Table 3 Operative Management.

     

    Gynecologic surgeon (n=4)

    Non-Gynecologic surgeon (n=2)

    OR (95% CI)

    P-value

    Largest Mass dimension (mm)

    58.0 (+/-17.1)

    162.0 (+/- 49.5)

    --

    0.19

    Complex features

    3 (75)

    1 (50)

    3 (0.08, 107.4)

    0.54

    Table 3 Operative Management.

    ×
    Six patients were managed conservatively. The average diameter of these cysts was 47.7mm (Table 2). Five of these cysts were described as simple; the remaining had a single septation. Subsequent ultrasound was performed on all patients. The average number of follow-up exams was 2.5 (Table 4). Four of the patients had an ultrasound for follow up, while the other two had another indication for the imaging, including pelvic pain or rule out torsion. The duration between the initial scan and the follow up scans ranged from 6 weeks to 3.5 years. All patients showed a decrease in size of the cyst from the initial scan to the follow up. The average decrease was 25.6mm (1-71mm), this represents an average of a 39.3% decrease in size of the largest dimension of the mass (4.5-100%). Two patients had complete resolution of cyst at the time of a third ultrasound. Of note, the patient with a single septation was in the third trimester of pregnancy at the time of her cyst was noted. On follow up imaging post-partum, the cyst was once again seen, though smaller in size. She was scheduled for surgery at that time. At her pre-operative visit, ultrasound revealed that her cyst had resolved and the surgery was cancelled.
    Table 4 Conservative Management.

     

    Conservative management (N=6)

    Duration of follow-up (months)

    26.4 (+/-33.4)

    Number of follow-up exams

    2.5 (+/- 1.22)

    Largest mass dimension on follow-up (mm)

    25.67 (+/-30.7)

    Average change in size (mm)

    22.0 (+/- 26.4)

    Average percent decrease in largest mass dimension

    39.3

    Table 4 Conservative Management.

    ×
    Conclusion
    Paratubal and paraovarian cysts are a common and usually benign adnexal mass. This study found that smaller masses were less likely to be symptomatic and often regressed with time. All of the cysts managed expectantly were smaller than 10cm in their largest dimensions. The American Congress of Obstetricians and Gynecologists (ACOG) states that simple adnexal cysts less than 10cm may be followed safely without surgical intervention, even in postmenopausal women [13]. In the series, we found that some of these may even resolve completely. In contrast, patients with larger or complex masses were more likely to undergo surgery. In fact, all of the patients managed surgically either had qualities on ultrasound that were concerning for malignancy, including thick septations, papillary excrescences, mixed echogenicity and mural nodules or were very large (19.7x15.4x11.7cm).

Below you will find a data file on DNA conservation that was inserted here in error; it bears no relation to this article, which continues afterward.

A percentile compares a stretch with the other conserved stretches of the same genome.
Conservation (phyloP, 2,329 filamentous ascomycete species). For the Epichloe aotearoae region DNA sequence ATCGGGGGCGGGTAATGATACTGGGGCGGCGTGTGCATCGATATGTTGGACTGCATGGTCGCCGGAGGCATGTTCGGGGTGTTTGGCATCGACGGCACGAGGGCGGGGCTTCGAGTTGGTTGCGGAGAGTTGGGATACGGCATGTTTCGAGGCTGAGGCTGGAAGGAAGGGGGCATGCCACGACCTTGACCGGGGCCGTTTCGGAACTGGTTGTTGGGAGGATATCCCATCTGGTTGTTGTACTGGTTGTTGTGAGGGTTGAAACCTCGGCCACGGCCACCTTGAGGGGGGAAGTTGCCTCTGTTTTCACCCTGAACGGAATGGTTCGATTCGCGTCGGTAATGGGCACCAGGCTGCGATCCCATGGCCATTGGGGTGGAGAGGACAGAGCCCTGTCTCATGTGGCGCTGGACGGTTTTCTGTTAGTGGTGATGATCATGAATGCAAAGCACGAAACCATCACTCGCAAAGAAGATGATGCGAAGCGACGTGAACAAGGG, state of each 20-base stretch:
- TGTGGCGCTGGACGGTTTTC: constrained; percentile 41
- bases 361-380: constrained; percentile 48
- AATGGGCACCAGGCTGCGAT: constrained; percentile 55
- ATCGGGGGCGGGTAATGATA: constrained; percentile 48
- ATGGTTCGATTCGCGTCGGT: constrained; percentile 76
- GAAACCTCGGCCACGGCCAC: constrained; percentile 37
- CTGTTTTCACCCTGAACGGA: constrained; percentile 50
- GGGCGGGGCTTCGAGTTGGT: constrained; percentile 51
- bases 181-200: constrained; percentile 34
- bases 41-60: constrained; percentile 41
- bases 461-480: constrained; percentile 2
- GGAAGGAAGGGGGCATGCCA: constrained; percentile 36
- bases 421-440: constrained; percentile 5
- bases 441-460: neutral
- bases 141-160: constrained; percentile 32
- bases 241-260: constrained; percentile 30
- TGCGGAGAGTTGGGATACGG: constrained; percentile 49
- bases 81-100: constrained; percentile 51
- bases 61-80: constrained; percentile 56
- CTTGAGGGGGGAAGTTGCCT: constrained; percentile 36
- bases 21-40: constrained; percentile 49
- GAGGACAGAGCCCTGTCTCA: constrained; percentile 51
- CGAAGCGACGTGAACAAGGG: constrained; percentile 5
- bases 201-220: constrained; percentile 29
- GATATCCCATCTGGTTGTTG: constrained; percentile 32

Though this series had no cases of borderline tumors or carcinomas, these have been reported in the literature. Stein et al. reported a 2% malignancy rate in paraovarian tumors [8]. Fujii et al. and Genadry also report similar a incidence of malignancy [14,15]. Many masses that ultimately turn out to be malignant, appear simple on ultrasound, and were only noted to be complex with direct visualization during surgery [6,7]. This finding complicates the management of paratubal and paraovarian masses, as most commonly simple cysts are not managed operatively. However, Stein et al. did conclude that most commonly, malignancies in of paratubal and paraovarian masses occur in those over 5cm with internal excrescences and not in simple appearing cysts. Darwish et al. advocate for cyst rupture and bipolar coagulation of the cyst wall for cysts that are less than 3cm in size [5]. However, because of this risk of malignancy, cyst aspiration/rupture is not recommended [13-16]. Because larger masses are more likely to cause symptoms either acutely (torsion or rupture), or chronically (pressure, pain, or fullness), these masses are more likely to require invasive management.
    Half of the paratubal and paraovarian masses in our subset were diagnosed incidentally on imaging for another indication. One patient in the series was diagnosed thusly, and was also 34 weeks pregnant at the time of diagnosis. Her case illustrated many important principles in the management of masses of this ilk. First, though this mass was complex (with a single septation) because there were no other findings such as ascites, mural nodules or papillary excrescences which were concerning for malignancy and based on her gestational age, she was managed expectantly. A postpartum ultrasound revealed a slightly smaller cyst, though the septation was still present and she was scheduled for surgery at that time because of this complex feature. However, at the pre-operative visit, the ultrasound was repeated and the cyst had resolved. Thus, she did not undergo surgery. Certain sonographic findings (mural nodules, internal blood flow, papillary excrescences and ascites) are more concerning for malignancy than others. Thusly, the presence or absence of these may affect the management of paratubal and paraovarian masses [13]. This case also illustrates that in certain circumstances complex paratubal and paraovarian masses may be managed expectantly, though this is not the recommendation and must be made on a case-by-case basis.